Wednesday, February 22, 2012

The Reluctant Speller

My youngest son Matthew, is not a speller. In fact, he rates knowing how to spell right up there next to his aversion to all foods that are green. As far as he's concerned, spelling lists and spinach were only put on this earth to cause unnecessary frustrations and endless hours of torture.

He's a little dramatic.

He gets that from his father...*ahem.*

His penmanship also leaves something to be desired. If he can concentrate on writing his letters, his writing is beautiful. But if he has to think about spelling words correctly, it quickly turns into something that requires a professor with a PhD. in unknown languages to decipher. Matthew can either write or spell, but not both. (Unless it's the word poop. First word he ever learned to spell and write. Boys. Go figure.)

We have been using Trail Guide to Learning/Path's of Exploration for Matty's history program. This curriculum includes all subjects except for math. Each week, spelling/vocabulary words are introduced, usually from something we're reading. At some point during the week, Matt writes his words down on 3x5 cards, and uses those to play games or quiz himself with. At the end of the day, those cards go into the appropriate envelope on the above chart. (Which grows every week!) So far, the cards are a hit. But practicing those same words on paper has still been a source of frustration...more for me than him I imagine!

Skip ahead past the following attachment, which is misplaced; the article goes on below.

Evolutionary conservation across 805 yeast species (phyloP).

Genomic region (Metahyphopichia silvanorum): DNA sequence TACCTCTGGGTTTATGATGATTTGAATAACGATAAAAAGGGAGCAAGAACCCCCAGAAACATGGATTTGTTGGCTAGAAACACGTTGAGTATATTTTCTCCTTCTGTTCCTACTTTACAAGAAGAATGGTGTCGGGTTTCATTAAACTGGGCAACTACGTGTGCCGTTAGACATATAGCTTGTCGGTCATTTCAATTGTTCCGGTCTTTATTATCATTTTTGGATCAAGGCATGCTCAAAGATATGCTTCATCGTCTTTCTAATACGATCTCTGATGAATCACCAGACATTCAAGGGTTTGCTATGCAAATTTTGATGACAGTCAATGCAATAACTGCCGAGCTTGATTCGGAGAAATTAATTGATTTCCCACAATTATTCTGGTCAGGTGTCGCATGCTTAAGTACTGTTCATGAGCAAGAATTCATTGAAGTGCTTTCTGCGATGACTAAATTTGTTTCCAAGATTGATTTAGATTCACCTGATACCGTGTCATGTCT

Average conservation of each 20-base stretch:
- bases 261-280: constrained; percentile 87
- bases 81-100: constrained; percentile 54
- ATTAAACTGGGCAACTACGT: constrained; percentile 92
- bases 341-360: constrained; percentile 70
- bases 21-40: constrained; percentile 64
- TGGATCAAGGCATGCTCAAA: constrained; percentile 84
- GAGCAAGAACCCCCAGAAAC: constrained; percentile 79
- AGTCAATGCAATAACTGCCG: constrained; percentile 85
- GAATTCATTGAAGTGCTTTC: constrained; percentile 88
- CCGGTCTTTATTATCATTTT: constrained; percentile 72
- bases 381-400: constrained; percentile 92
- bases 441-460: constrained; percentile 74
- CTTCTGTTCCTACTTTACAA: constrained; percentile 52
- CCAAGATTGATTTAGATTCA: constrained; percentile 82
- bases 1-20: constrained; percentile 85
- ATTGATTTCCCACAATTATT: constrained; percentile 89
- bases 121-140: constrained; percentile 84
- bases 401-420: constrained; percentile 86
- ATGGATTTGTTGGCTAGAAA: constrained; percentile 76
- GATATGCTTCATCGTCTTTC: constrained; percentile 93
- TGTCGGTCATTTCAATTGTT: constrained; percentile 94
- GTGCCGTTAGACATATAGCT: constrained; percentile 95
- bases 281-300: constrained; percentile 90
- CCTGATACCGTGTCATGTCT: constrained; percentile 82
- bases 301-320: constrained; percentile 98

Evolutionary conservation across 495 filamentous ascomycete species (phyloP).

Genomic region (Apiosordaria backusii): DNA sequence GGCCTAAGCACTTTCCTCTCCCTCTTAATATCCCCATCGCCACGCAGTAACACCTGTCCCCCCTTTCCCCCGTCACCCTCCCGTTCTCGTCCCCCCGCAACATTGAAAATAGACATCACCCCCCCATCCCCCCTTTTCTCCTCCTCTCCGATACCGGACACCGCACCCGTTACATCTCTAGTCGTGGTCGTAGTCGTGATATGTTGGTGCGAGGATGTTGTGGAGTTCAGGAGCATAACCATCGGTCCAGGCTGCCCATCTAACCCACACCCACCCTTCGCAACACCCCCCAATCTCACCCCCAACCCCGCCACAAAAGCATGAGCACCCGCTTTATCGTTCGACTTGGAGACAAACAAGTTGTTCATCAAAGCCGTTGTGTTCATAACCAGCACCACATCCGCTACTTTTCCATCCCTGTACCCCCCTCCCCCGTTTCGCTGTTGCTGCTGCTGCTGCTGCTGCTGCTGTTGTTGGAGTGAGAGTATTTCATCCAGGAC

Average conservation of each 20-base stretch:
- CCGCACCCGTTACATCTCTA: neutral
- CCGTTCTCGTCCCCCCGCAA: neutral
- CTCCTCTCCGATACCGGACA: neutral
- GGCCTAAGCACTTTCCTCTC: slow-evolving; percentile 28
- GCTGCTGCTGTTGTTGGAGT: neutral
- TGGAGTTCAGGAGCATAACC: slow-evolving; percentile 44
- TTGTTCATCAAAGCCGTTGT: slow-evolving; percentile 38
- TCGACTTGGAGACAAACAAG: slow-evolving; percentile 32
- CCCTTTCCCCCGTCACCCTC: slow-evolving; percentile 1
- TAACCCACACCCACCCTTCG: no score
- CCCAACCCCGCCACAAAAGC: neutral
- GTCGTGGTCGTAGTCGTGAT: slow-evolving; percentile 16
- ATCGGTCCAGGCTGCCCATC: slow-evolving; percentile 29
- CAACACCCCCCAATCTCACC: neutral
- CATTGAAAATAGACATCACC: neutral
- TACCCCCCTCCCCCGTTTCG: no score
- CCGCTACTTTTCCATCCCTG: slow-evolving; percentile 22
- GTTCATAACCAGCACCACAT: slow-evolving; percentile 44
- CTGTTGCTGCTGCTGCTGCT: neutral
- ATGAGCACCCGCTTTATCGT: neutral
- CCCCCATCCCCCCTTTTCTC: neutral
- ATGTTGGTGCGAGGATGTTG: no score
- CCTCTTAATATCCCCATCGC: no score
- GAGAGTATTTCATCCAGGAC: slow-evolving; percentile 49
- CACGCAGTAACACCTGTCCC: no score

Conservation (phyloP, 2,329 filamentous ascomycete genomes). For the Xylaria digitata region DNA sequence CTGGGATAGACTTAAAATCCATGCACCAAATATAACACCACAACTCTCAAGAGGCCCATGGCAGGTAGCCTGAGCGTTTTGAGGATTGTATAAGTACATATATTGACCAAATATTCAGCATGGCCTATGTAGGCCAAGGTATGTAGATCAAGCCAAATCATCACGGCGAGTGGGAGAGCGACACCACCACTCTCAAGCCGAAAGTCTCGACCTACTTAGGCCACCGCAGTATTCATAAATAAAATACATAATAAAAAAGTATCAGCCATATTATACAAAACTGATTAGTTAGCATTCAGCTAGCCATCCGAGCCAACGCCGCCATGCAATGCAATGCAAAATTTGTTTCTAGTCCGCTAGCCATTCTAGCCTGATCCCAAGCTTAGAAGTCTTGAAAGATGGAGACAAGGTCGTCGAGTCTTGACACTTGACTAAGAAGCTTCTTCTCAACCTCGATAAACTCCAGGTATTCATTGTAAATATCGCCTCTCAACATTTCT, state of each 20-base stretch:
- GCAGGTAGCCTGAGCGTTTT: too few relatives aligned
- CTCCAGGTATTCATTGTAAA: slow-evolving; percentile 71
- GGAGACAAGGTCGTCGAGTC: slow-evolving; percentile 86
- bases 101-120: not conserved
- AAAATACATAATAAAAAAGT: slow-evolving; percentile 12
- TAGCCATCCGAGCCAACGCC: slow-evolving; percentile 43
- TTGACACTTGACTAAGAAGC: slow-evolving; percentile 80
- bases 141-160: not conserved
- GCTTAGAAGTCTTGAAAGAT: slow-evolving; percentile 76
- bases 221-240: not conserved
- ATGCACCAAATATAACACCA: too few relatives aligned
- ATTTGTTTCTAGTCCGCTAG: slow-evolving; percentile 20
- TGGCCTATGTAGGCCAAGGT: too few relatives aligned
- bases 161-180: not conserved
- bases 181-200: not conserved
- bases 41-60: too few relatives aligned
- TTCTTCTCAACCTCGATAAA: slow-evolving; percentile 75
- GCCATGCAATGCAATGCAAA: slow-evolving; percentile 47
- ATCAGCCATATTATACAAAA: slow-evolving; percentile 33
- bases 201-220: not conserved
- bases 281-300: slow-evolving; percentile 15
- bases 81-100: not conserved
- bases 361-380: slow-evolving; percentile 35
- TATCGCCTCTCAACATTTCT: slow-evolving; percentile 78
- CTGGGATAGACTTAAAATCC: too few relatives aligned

Because Matty is a kinesthetic learner, meaning "hands-on", I decided to take a different approach with his spelling practices and tests.

First, I purchased some magnetic alphabet letters from a discount store. I bought 4 packages since there is only 1 of each letter per pack. They were about $1/pack.

Secondly, I dug out an old stainless cookie sheet and sprayed it with chalkboard paint.

Of course, then we played with the new "chalkboard."
I then gave Matt a spelling word off of one of his cards and he spelled it out with the letters.

This is a word that he was having trouble with on paper, but with the letters he got it right on the first try.

He didn't get all of them right, but he was able to see and fix his mistakes.

And the second day that we did this? He got all of his words correct.

For the very first time!

Matthew was so excited that he wrote me a little thank you letter.

Guess we have a few more words to add to the list.☺


Carolyn Renee said...

What a great idea! And what a sweet (albeit grammatically incorrect here or there, lol!) letter to Mom!

small farm girl said...

How sweet!!!! It is a good thing you are so inventive.

MamaTea said...

That is a GREAT idea - my darling boys aren't spellers either and I have struggled with how to make it work better for them. This is something that just might work for them! (Oh, and I hear you on the "poop" thing...darn boys!) I LOVE that letter. What a sweet boy!

Candy C. said...

What a great idea and I'm sure it helps give him a sense of accomplishment that he can get the words right now! Love the thank you letter! :)

Freedom Acres Farm said...

This is exactly why I LOVE Charlotte Mason's gentle approach in Homeschooling. No boring lists to study! Copy work and dictation (in a very simple form) take the place of lists and is much more interesting. At least my kids think so. To learn more check out It really does work! I have 3 graduated that spell fine and the next batch of 3 are coming right along :-)

Susan said...

I LOVE that letter! It's a saver! I think the best way for kids to learn is to be able to learn the best way for them. Kudos to you - what a wonderful job you are doing.

Michaela said...

Oh my goodness! I LOVE the letter!

Laurie said...

Love the chalkboard tray. When my son was a younger, struggling speller, he did his spelling words in shaving cream. He loved it....and usually he did better with his words!